LMU NAMES SCHOOL OF LAW FOR CONGRESSMAN JOHN J. DUNCAN JR.
March 27, 2009 - Harrogate, Tennessee—Lincoln Memorial University (LMU) announced Friday that its proposed School of Law will be named for Tennessee Congressman John J. Duncan, Jr. The formal name of the school will be the Lincoln Memorial University-John J. Duncan Jr. School of Law, or Duncan School of Law for short.
“It is fitting that this program has been named for a great lawyer and civic leader who has helped so many. Our mission is to provide educational opportunities to the people of this region and Congressman Duncan has been serving this region for over 20 years,” said LMU Chairman Autry O.V. “Pete” DeBusk. “Jimmy’s family has served the people of Knoxville on the local, state and national level for generations now. When we were looking for a home to grow this program in, we were naturally drawn to this ‘Old City Hall’ with its history as a school and City Hall. Now that it is going to be known as the Duncan School of Law, it is like it is coming full circle from the time that Jimmy’s father was mayor of Knoxville and Jimmy was running around its halls.”
Duncan currently serves as Ranking Member of the House Committee on Transportation and Infrastructure’s Highways and Transit Subcommittee. He also holds seats on the House Committee on Natural Resources and the House Committee on Oversight and Government Reform. He has served in Congress since 1988. Prior to his election to Congress, he served as a State Trial Judge, having been appointed by Tennessee Governor Lamar Alexander in 1981. He started his career in law in 1973 with a private law practice in Knoxville with Zane Daniel. Duncan graduated from the University of Tennessee and The George Washington University National Law Center. He is married to the former Lynn Hawkins and they have four children and five grandchildren.
“From the time I was a very small boy, I wanted to be a lawyer. I almost cannot believe that I was fortunate enough to not only to be allowed to practice law, but also to be given the privilege of serving seven and a half years as a judge and now for 20 years in the Congress,” Duncan said “It is not false humility to say that I really do not deserve to have this law school named after me, but it is certainly the highest honor I have ever received. I am very grateful to Chairman DeBusk, Dean Beckman, and all those on the Board and Staff of LMU who have worked to bring this day to fruition.”
Establishing a name for the program is the next step to opening Tennessee’s newest School of Law. Over a year ago, LMU took over the lease on Knoxville’s Old City Hall Building and announced plans to pursue the Juris Doctorate program. Since then LMU hired Sydney A. Beckman to lead the program as dean and Gordon Russell to help lay the foundation as associate dean and library director. Beckman and Russell have led the accreditation process, developed the curriculum and begun hiring faculty.
“This is a special day for LMU and everyone who has been involved in building this program. Today is the day we show what we stand for and what we strive to become,” Beckman said. “To be tied to an exemplary civil servant who has not only walked the steps our students will strive to follow as a lawyer and judge, but who has also served his country in the armed forces and the people of Knoxville for the last 20 years is tremendous. We are proud to be linked to the Duncan legacy.”
The proposed Duncan School of Law received Tennessee Board of Law Examiner approval earlier this month. The approval will allow all of its graduates to be eligible to sit for the Bar Exam in Tennessee. LMU has already submitted a letter of intent to pursue accreditation for the proposed law school to the Southern Association of Colleges and Schools Commission on Colleges (SACS-COC) and submitted a formal Substantive Change Request to the COC this week. Upon approval, LMU will admit students and begin classes in August 2009. The inaugural class will consist of approximately 75 part-time students. The full-time program will begin Fall 2010 and will consist of another 125 students.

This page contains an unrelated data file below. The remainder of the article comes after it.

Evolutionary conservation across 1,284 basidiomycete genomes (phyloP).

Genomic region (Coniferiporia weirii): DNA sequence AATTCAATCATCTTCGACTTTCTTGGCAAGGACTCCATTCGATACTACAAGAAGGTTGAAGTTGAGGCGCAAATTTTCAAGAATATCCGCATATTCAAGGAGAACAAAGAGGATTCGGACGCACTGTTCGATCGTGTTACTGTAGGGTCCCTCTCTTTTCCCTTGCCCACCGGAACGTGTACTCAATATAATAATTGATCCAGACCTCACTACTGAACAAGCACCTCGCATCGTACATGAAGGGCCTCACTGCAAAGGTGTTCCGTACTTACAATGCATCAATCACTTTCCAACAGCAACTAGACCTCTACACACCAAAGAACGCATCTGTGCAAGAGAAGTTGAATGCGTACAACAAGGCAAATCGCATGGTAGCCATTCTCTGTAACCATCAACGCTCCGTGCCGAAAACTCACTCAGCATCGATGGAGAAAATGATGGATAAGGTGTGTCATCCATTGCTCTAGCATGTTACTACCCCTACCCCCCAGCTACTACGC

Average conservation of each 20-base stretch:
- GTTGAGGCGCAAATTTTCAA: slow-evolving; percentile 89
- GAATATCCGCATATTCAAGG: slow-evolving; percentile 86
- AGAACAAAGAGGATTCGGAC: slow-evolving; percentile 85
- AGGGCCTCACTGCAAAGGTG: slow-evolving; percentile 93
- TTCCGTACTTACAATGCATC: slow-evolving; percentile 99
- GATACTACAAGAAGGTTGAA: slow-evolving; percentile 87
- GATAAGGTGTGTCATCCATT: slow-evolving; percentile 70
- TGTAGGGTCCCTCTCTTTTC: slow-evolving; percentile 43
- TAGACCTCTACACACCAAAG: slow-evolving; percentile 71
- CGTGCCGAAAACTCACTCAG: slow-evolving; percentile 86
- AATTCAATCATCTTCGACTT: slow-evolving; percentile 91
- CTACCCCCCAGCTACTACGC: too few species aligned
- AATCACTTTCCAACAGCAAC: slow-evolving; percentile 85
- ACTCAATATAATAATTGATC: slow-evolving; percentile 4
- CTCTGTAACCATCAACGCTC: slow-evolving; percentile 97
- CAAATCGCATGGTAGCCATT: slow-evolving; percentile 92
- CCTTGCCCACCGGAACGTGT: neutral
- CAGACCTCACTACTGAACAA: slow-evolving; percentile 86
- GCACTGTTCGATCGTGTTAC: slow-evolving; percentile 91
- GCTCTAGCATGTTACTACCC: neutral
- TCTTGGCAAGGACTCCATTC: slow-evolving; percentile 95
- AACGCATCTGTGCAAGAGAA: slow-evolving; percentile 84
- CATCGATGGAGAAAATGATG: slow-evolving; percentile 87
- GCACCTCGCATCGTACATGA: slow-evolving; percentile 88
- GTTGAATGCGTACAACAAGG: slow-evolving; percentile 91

“The Duncan School of Law at Lincoln Memorial University will continue our institutional heritage of providing quality, career pathways for the people of Appalachia, and in particular, east Tennessee. We are delighted to have the support of such an esteemed citizen and leader as Congressman Duncan, who truly represents the people of this region,” said Vice President for Academic Affairs Sherilyn Emberton. “Lincoln Memorial University is honored to have the newest law school in Tennessee located in such an historic location and named after a man that has contributed so significantly to the great history of our state.”
The honorable Howard Baker offered remarks during the press conference, where DeBusk made the announcement and Duncan’s sons, John and Zane, introduced the Congressman. The official seal of the Duncan School of Law was also unveiled at the press conference with the assistance of Congressman Duncan’s wife, Lynn Duncan, and daughters Whitney Brown and Tara Richardson.
In attendance at the press conference to announce the naming of the school were many of the Congressman’s colleagues including Tennessee Congressman Zach Wamp, Illinois Congressman Jerry Costello; Kentucky Congressman Hal Rogers; Alabama Congressman Sonny Callahan; former Tennessee Governor Don Sundquist and former Kentucky Congressman Ron Lewis.
Lincoln Memorial University is a values-based learning community dedicated to providing educational experiences in the liberal arts and professional studies. The main campus is located in Harrogate, Tennessee. For more information about the undergraduate and graduate programs available at LMU, contact the Office of Admissions at 423-869-6280 or e-mail at firstname.lastname@example.org.
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